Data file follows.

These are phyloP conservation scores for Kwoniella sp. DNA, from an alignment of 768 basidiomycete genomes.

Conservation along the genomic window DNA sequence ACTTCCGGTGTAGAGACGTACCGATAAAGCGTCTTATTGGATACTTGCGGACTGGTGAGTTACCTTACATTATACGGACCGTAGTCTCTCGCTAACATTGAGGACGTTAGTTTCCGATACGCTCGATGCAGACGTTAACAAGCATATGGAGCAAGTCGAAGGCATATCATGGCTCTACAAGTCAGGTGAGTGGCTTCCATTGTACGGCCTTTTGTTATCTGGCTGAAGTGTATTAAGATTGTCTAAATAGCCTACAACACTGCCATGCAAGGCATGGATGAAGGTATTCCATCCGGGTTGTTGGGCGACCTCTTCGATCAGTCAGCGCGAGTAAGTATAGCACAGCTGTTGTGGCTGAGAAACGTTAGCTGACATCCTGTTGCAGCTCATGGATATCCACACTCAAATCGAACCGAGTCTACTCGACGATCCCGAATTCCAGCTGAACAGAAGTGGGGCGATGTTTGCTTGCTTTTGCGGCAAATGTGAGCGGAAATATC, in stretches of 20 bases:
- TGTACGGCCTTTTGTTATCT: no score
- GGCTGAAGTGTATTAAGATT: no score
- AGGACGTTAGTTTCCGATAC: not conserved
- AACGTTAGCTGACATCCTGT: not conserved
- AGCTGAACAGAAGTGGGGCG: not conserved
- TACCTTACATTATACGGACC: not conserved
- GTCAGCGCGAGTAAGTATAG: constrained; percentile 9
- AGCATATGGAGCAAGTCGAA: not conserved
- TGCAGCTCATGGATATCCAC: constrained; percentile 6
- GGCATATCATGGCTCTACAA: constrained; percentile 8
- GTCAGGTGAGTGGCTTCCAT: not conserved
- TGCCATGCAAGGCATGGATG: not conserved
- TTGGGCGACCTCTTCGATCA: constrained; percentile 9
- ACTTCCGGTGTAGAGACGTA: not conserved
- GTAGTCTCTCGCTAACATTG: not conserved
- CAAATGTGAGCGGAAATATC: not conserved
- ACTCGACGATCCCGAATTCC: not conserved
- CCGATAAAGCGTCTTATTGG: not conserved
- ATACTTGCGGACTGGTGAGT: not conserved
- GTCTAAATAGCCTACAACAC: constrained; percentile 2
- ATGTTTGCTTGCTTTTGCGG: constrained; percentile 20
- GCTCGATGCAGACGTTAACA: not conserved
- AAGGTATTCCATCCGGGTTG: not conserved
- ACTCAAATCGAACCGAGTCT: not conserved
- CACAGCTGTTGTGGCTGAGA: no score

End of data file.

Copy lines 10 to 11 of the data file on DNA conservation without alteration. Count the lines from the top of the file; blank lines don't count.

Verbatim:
- AGCATATGGAGCAAGTCGAA: not conserved
- TGCAGCTCATGGATATCCAC: constrained; percentile 6